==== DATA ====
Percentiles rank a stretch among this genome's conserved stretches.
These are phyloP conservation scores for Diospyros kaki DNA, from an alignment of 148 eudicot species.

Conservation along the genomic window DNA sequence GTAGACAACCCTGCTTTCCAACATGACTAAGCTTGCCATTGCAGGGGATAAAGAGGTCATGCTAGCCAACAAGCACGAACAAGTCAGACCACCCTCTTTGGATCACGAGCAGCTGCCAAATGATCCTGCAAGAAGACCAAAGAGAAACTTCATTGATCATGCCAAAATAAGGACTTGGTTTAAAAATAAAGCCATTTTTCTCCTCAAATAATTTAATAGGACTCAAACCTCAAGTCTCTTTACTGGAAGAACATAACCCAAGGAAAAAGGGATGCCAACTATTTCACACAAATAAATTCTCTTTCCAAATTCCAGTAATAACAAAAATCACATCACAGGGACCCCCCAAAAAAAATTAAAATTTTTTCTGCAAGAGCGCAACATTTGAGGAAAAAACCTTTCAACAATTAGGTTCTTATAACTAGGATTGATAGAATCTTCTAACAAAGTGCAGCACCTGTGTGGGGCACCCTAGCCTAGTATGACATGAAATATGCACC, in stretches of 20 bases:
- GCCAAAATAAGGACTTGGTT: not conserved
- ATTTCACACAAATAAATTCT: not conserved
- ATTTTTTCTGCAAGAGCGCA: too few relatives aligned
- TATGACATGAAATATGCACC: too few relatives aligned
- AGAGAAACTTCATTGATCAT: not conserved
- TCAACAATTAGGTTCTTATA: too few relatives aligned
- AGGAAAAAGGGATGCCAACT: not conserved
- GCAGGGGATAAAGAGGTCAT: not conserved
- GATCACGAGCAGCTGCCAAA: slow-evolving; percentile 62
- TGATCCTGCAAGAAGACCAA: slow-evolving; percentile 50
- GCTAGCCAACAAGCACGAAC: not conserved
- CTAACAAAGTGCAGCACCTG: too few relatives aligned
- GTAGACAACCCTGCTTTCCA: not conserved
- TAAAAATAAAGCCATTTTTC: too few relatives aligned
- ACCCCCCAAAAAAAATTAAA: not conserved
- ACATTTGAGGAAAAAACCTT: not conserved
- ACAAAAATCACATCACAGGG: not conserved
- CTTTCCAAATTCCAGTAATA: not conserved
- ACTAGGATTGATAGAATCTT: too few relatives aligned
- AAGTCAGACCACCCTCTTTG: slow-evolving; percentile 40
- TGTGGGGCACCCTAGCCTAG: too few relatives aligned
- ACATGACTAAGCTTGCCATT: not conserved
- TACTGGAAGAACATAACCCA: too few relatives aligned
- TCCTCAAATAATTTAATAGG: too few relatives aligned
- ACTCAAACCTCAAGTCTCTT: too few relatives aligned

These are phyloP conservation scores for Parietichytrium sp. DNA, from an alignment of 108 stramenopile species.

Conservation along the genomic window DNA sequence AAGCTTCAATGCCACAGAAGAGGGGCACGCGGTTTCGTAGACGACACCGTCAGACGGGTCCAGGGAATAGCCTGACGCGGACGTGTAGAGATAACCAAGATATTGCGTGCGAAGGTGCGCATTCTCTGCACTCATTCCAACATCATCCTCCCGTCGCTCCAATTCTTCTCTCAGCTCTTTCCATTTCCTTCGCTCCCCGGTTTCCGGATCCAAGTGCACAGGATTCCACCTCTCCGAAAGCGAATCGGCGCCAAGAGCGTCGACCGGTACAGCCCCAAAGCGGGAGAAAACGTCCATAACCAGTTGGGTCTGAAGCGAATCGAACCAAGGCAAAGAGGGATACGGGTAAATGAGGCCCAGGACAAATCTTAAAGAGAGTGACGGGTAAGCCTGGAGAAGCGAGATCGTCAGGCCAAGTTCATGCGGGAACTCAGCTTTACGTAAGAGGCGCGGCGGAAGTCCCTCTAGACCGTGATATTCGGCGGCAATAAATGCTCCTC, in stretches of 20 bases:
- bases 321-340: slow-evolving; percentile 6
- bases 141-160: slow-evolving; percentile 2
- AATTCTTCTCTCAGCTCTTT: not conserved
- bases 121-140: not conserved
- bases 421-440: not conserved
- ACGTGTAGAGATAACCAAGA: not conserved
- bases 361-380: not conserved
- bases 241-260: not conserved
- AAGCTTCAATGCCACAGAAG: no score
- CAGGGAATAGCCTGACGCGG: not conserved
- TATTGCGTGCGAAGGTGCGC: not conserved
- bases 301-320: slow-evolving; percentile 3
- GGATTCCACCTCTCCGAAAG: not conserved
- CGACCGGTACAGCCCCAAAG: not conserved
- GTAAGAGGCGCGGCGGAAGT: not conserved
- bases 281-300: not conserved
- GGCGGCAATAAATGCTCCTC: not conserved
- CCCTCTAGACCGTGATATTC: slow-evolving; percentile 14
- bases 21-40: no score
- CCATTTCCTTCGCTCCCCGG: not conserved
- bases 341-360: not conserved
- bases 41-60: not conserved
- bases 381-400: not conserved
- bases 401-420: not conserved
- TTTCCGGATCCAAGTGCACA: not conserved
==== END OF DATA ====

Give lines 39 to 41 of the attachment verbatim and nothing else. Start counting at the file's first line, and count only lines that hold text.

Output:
- AAGCTTCAATGCCACAGAAG: no score
- CAGGGAATAGCCTGACGCGG: not conserved
- TATTGCGTGCGAAGGTGCGC: not conserved